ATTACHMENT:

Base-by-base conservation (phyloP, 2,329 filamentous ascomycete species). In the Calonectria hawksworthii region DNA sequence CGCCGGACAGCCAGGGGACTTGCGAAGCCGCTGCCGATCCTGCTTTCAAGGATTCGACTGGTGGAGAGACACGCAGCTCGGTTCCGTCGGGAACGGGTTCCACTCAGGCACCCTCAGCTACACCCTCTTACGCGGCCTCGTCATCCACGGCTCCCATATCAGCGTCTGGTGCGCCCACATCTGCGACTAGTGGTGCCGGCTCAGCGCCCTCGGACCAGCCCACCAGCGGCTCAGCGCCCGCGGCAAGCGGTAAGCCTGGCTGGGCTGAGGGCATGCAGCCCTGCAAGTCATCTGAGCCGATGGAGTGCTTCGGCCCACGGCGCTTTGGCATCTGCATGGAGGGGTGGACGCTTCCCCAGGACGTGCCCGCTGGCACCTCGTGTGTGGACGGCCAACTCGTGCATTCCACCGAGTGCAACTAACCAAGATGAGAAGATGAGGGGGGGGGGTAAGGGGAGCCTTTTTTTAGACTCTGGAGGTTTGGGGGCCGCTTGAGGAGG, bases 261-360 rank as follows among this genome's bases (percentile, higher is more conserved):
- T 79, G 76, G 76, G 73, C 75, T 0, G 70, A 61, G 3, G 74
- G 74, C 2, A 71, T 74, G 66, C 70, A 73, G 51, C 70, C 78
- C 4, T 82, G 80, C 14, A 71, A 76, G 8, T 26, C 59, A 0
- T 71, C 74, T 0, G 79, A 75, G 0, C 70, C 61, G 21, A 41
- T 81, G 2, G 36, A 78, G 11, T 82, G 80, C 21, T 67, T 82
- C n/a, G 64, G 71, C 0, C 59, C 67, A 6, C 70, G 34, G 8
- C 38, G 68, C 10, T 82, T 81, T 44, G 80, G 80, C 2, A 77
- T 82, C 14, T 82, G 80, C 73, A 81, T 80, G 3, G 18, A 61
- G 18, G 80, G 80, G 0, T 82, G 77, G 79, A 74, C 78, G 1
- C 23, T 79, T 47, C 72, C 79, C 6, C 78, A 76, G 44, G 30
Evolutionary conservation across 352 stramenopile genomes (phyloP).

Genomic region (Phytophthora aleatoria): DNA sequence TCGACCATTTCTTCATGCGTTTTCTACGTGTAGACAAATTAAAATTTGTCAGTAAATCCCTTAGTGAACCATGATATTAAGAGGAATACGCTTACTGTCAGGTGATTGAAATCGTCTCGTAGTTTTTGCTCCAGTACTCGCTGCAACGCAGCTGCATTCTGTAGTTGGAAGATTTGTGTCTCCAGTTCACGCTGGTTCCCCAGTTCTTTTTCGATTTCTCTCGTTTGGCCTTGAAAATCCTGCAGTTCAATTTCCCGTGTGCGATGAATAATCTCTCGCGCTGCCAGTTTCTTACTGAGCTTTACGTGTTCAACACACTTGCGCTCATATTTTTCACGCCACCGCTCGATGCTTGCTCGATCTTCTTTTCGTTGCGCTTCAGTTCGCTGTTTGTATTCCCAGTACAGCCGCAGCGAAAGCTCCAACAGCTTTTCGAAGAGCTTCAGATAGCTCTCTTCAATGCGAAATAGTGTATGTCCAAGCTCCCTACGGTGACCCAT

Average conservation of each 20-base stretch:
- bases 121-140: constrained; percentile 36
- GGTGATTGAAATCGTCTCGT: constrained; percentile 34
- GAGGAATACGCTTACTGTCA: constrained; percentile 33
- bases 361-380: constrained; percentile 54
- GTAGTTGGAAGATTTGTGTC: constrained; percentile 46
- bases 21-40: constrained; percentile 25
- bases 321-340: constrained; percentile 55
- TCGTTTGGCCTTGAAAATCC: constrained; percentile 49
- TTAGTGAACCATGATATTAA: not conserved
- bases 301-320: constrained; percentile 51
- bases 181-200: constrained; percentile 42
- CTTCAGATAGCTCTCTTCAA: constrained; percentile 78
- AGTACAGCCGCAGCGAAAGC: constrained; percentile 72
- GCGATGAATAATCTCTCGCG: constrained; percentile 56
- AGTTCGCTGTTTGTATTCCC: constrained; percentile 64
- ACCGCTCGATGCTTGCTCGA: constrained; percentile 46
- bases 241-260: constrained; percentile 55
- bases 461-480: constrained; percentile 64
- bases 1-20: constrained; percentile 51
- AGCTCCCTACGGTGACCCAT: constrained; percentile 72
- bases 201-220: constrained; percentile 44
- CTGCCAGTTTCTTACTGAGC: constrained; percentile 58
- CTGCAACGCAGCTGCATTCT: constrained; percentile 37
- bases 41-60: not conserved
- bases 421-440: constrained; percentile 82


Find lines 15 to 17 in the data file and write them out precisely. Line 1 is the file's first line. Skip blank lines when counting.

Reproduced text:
- bases 121-140: constrained; percentile 36
- GGTGATTGAAATCGTCTCGT: constrained; percentile 34
- GAGGAATACGCTTACTGTCA: constrained; percentile 33